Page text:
“You’re trapped like rats in an underground tunnel. Your every exit is covered by sharpshooters. You’ve got a million dollars but you’ll never live to spend it”.
The New York subway is a hostile environment at the best of times, but it becomes lethal in Joseph Sargent’s pulsating thriller, The Taking of Pelham One, Two, Three.
A gang of vicious gunmen led by ruthless former soldier-of-fortune “Mr Blue” (Robert Shaw) hijacks a subway train and holds its passengers hostage while demanding that a million dollars in cash be delivered within the hour. Can Transport Authority detective Lt. Garber (Walter Matthau) thwart them?
Martin Balsam gives a persuasive performance as “Mr Green”, a disgruntled former subway motorman who drives the train for the gang. The other two members of the gang are trigger-happy “Mr Grey” (Hector Elizondo) and “Mr Brown” (Earl Hindman).
It is for the Mayor (Lee Wallace) to decide if the city will meet the hoodlums’ demands or make a stand and forfeit the lives of the hostages. After some agonising, he agrees to pay up, and the city banks are alerted to get the huge cash sum together quickly so the deadline can be met.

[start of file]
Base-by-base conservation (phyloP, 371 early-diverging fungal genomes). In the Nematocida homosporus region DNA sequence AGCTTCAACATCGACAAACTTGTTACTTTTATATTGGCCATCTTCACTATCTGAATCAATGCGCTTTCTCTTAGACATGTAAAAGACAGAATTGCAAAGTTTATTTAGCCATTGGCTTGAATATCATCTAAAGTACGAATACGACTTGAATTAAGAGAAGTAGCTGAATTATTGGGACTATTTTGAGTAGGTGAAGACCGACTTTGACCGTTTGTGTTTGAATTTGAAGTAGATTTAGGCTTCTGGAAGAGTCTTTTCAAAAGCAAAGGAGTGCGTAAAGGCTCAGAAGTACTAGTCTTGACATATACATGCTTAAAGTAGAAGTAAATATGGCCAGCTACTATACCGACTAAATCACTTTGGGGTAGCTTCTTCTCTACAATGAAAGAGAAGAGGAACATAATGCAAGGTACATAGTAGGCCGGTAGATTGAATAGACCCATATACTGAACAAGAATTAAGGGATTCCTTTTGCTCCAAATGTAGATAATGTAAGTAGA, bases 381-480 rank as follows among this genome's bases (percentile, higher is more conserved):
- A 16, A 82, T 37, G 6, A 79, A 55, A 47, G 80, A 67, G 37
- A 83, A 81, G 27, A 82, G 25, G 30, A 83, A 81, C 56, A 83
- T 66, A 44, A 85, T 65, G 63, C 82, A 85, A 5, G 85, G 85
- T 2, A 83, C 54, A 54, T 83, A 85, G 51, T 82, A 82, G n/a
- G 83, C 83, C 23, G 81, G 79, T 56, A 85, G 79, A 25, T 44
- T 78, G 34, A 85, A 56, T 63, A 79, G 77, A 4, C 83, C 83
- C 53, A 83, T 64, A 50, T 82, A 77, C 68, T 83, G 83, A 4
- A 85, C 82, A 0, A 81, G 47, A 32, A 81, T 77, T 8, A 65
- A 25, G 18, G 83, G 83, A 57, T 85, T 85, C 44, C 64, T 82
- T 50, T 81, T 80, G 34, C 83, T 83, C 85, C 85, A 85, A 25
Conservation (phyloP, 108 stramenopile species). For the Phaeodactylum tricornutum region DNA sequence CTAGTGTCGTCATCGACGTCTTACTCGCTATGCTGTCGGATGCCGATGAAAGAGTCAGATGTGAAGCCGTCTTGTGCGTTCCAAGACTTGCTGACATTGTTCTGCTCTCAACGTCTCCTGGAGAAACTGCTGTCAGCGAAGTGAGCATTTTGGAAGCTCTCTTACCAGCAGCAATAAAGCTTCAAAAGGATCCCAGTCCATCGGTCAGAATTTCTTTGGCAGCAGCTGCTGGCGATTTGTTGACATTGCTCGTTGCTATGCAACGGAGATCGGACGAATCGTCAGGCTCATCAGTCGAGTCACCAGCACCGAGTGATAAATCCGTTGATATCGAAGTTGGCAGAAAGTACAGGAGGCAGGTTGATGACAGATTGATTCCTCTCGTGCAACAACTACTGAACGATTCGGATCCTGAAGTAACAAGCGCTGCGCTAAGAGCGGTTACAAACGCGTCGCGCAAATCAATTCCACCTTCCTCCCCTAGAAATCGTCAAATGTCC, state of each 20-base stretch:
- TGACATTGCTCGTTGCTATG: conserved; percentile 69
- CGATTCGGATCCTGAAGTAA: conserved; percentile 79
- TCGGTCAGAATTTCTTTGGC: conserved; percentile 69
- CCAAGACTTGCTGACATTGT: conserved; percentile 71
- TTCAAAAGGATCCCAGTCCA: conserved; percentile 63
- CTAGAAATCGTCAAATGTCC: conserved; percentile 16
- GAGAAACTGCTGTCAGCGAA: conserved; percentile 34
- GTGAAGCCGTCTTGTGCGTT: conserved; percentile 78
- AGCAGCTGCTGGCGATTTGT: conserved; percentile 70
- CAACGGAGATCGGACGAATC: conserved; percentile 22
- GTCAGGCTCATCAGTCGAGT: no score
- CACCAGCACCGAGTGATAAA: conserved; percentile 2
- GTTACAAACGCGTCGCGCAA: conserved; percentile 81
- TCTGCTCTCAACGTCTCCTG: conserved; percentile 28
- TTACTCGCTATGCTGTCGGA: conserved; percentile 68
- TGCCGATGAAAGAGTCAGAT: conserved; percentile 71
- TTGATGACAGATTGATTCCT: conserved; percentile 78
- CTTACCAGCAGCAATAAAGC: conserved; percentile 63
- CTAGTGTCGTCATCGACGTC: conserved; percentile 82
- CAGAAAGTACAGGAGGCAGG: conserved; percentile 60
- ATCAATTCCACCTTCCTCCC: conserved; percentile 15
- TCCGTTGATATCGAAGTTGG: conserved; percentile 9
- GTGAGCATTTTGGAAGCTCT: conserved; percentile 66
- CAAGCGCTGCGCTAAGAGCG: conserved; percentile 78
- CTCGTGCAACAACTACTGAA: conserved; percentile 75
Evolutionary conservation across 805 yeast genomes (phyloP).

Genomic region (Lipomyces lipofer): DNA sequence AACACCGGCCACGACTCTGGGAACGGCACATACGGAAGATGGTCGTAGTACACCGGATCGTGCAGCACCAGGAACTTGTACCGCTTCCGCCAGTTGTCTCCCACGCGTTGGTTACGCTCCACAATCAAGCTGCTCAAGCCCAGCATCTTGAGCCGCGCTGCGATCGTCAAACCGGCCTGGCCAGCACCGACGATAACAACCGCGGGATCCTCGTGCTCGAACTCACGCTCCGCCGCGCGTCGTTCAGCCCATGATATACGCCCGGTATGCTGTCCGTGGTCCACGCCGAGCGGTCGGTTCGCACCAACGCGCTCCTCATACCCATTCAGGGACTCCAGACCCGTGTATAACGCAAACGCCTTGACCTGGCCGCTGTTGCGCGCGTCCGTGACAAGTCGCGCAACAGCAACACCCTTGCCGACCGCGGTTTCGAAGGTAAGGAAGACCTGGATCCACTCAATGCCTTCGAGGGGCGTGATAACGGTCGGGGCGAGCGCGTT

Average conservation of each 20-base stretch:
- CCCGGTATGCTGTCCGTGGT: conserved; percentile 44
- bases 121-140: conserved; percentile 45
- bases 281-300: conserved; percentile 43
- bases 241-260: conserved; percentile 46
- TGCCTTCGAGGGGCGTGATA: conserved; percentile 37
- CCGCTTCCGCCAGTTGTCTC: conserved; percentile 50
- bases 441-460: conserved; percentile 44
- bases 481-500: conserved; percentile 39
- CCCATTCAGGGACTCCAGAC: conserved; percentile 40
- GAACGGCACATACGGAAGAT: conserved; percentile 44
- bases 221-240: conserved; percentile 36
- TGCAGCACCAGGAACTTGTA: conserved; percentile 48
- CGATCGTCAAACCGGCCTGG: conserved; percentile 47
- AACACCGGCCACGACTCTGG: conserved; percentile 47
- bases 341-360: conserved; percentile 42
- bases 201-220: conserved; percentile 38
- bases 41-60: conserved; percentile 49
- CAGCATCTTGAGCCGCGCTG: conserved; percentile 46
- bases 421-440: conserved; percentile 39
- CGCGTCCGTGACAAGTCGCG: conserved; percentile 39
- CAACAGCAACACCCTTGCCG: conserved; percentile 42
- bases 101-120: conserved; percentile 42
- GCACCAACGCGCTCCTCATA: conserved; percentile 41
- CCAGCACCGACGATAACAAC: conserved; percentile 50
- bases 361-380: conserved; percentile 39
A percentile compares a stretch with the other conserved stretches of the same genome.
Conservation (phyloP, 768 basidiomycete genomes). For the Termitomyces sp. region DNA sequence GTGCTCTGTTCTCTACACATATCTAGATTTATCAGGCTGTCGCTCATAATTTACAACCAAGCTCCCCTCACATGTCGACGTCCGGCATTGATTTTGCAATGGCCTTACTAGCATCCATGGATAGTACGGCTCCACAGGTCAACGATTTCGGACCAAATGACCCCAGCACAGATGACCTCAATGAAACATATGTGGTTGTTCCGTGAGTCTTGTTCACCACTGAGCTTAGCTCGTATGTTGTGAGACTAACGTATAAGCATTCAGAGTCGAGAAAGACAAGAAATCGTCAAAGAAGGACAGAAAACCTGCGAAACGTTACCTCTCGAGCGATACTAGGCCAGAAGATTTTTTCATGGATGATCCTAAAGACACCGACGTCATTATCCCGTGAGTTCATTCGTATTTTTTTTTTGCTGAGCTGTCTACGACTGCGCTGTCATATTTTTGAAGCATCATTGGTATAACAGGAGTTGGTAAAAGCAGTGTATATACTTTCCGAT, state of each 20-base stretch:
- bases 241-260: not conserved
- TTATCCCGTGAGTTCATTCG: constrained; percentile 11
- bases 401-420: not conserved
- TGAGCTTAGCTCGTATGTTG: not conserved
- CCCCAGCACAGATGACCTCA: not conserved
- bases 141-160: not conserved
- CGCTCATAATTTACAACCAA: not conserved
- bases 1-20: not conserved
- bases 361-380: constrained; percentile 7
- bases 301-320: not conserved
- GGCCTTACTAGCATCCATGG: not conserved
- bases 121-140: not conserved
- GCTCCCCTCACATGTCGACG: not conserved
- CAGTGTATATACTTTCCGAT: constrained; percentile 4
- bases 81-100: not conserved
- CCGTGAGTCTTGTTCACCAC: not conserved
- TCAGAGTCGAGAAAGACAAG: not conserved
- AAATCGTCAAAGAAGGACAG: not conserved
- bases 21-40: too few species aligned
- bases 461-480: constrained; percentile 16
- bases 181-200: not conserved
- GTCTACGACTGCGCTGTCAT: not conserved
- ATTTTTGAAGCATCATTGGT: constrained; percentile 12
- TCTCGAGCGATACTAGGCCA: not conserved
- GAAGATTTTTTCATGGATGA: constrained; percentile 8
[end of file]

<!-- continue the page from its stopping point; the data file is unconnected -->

The minutes tick by inexorably while the city waits, breathless to see the outcome. The entire New York subway system has by now been ground to a halt, and when the money is finally raised, there are only 26 minutes remaining before the hijackers begin to carry out their threat.
Lieutenant Garber (pictured above) pleads with the hijackers for more time, but Blue is adamant – the money must be delivered on the dot, or a hostage will die for every minute it is late.
Then begins a mad scramble to get the ransom money to the gang on time. The police car carrying the cash crashes and overturns, and the motorcycle outriders must take over. They arrive at the station entrance just as the deadline hour strikes, and Garver frantically pleads with Blue not to harm any hostages.
The gang leader grudgingly agrees to this, and two unarmed policemen edge their way along the darkened track, one carrying a torch and the other the money.
What is puzzling everyone, however, is how Blue and his gang will make a successful getaway. After all, they are on a train that cannot deviate from its rails, and whenever they leave it, they must do so on foot. But with the help of Green’s extensive knowledge of the subway system, Blue has worked out a plan that seems foolproof.
Jerry Stiller, as Lt Rico Patrone of the Subway police, is properly disinterested at first and earnestly involved in the film’s slowly building climax.
Peter Stone’s cracking screenplay, adapted from John Godey’s bestseller, swoops from black comedy – Matthau’s wry comedy acting is great fun – to heart-stopping thrills while Sargent screws the tension up to breaking point.
The title is taken from the train’s identification, which comes from its starting station (Pelham) and its time of departure (1:23 pm).
Mr Blue (Bernard Ryder)
Mr Green (Harold Longman)
Mr Grey (Joe Welcome)
Mr Brown (George Steever)
Lt. Rico Patrone